Tips for driving safely with hearing aids

Before you go

  • Maintain your hearing aids. Feedback from hearing aids is a major distraction, regardless of your activity. Visit your hearing care practitioner regularly, at least every six months, for check-ups and cleanings. Tell them if you’re experiencing feedback or other concerns.

  • Be sure that your hearing aid batteries are fresh. We recommend that hearing aid wearers always carry a spare set of batteries along when leaving the house. If your batteries begin to signal that they are low while you’re driving, do not attempt to change them while the vehicle is in motion. Instead, pull over to a safe area and change them.

While driving

  • Reduce the volume on the car radio. Not only is keeping volume low good for your remaining sense of hearing, you’ll also have more mental energy to concentrate on other noises around you, especially those important for your safety. Here’s a tip: Adjust the volume before you set out on the road so you don’t have to fiddle with the controls while the vehicle is moving.

  • Ask passengers to keep the conversation quiet and to a minimum. While it’s always fun to be part of the conversation, participating in any activity other than driving means your attention isn’t fully focused on the road. If you are having trouble hearing the other people in the car, either as the driver or as the passenger, talk to your hearing care practitioner about technology options that might be available and useful to you.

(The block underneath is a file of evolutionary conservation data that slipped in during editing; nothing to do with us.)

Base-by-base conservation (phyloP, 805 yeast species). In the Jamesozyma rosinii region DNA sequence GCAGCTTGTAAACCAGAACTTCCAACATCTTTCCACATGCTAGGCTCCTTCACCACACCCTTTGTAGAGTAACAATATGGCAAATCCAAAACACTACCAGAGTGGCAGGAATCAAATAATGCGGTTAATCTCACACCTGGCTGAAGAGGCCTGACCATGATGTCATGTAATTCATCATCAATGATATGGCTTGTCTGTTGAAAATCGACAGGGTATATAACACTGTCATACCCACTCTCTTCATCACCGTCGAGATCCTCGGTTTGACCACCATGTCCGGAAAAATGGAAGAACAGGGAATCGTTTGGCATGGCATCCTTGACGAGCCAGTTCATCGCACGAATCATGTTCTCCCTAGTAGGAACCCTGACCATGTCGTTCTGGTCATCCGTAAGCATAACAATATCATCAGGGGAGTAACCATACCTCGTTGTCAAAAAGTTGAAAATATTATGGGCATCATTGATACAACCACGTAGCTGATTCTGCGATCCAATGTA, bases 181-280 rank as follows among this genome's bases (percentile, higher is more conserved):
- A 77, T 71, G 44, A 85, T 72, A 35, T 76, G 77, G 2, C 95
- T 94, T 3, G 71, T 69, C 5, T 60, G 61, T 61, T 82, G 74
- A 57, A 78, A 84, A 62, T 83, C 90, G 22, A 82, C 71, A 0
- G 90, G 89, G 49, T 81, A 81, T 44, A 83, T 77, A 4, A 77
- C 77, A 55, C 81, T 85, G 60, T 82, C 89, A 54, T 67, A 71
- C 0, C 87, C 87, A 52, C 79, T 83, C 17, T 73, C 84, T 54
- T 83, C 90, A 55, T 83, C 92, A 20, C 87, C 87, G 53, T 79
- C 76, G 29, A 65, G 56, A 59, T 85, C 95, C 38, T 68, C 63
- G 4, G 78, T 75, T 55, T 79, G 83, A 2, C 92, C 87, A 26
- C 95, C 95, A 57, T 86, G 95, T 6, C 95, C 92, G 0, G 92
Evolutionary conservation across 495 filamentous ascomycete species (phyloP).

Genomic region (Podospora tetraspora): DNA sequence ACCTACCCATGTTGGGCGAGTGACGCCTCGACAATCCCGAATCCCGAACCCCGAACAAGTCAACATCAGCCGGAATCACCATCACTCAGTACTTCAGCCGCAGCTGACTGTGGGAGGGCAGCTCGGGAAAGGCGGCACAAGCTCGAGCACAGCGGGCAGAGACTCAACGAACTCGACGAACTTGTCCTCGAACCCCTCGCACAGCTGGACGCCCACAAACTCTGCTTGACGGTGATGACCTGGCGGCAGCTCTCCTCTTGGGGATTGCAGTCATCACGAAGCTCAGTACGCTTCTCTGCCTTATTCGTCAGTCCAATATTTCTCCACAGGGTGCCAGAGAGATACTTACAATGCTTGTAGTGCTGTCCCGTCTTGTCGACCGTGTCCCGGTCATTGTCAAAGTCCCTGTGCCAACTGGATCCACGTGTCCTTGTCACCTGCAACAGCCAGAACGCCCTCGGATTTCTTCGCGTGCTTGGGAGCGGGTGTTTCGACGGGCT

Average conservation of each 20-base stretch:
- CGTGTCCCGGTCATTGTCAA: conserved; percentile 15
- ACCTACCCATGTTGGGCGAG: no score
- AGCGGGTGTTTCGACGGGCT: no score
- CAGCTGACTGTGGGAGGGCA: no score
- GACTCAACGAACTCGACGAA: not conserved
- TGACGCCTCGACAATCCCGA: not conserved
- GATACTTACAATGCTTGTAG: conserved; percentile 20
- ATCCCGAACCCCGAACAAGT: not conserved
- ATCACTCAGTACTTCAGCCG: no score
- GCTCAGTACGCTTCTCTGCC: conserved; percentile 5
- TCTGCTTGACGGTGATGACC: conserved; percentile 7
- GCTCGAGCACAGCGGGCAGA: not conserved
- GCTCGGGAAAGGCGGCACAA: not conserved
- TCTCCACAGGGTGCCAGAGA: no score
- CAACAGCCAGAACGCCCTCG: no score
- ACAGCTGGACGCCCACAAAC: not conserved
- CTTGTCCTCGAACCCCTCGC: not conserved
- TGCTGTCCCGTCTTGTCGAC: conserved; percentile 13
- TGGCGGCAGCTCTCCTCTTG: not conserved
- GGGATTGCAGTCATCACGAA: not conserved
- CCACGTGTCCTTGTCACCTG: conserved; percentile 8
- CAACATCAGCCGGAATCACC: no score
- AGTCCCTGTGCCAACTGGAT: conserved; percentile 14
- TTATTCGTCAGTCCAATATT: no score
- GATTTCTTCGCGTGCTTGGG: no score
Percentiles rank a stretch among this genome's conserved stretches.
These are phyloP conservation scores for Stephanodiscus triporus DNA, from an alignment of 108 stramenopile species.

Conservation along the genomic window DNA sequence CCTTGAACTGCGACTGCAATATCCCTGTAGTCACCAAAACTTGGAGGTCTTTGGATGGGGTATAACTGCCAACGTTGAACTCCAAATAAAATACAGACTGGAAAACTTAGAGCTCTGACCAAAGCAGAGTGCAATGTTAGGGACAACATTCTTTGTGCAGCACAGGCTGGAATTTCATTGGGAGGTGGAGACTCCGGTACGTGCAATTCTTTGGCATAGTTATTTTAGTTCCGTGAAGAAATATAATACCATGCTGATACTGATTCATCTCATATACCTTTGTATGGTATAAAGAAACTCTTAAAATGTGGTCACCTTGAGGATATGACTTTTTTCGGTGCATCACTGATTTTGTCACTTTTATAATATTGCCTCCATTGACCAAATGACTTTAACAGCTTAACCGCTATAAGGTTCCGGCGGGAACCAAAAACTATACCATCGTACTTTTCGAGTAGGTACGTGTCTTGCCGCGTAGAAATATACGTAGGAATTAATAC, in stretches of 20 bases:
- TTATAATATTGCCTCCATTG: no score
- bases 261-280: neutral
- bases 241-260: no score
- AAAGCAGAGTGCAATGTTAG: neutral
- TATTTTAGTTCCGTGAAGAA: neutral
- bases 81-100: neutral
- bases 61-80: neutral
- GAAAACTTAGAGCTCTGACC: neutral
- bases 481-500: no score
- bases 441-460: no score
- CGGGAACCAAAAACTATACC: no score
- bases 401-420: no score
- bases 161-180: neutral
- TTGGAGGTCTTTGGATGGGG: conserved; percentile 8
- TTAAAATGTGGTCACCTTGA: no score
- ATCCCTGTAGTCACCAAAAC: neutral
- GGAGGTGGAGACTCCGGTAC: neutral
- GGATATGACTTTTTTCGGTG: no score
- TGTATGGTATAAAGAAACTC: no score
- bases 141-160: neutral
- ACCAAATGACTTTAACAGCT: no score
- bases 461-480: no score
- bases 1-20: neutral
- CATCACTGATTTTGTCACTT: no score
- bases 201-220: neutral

• Keep the car window closed to minimize road noise. Today’s vehicles are built to reduce road noise, which is good news for those with hearing loss. Anytime you can reduce the variety of noises competing for your attention, the better you’ll be able to hear the ones you need to.

  • Focus on driving, which means everything else -- like texting, eating or applying makeup -- can wait until you reach your destination. You already know this and have probably said it out loud a time or two to your children or grandchildren. Make this a habit for safety’s sake as well as to model good driving behavior to your young family members.

  • Put the phone away. We suggest you avoid speaking on the phone entirely while driving to allow you to put all of your focus on driving. However, if you must have a phone conversation, you may want to use your hearing aids’ hands-free Bluetooth option, if available. Talk to your hearing care professional about this.

  • If you are stopped by law enforcement while driving, you may wish to respectfully inform them right away that you have hearing loss and are wearing hearing aids so that they can more effectively communicate with you.

Rely on visual clues

Once distractions are minimized, you’ll have more capacity to focus on the information you’re ears are collecting along the way. Here’s how your eyes can help you:

  • Just as you do your hearing, have your eyes examined annually and wear prescription eyewear when you drive. This is important for your safety on the road as well as those who share it with you.

  • Consider investing in a larger rearview mirror, while these don't get rid of blind spots, they may help decrease the need to look over your shoulder. These accessories are available online and range in price from $10-$60. Some states, such as New York, require drivers who wear a hearing aid or can’t pass the hearing test to use a full-view rearview mirror. Check with the Department of Motor Vehicles to see if the same restriction applies in your state.

  • Look for flashing lights on approaching vehicles and at railroad crossings. In the city, use building windows and other reflective surfaces to warn you of approaching emergency vehicles. Check your rearview mirror frequently (and safely) for vehicles approaching from behind.

What is a hearing aid?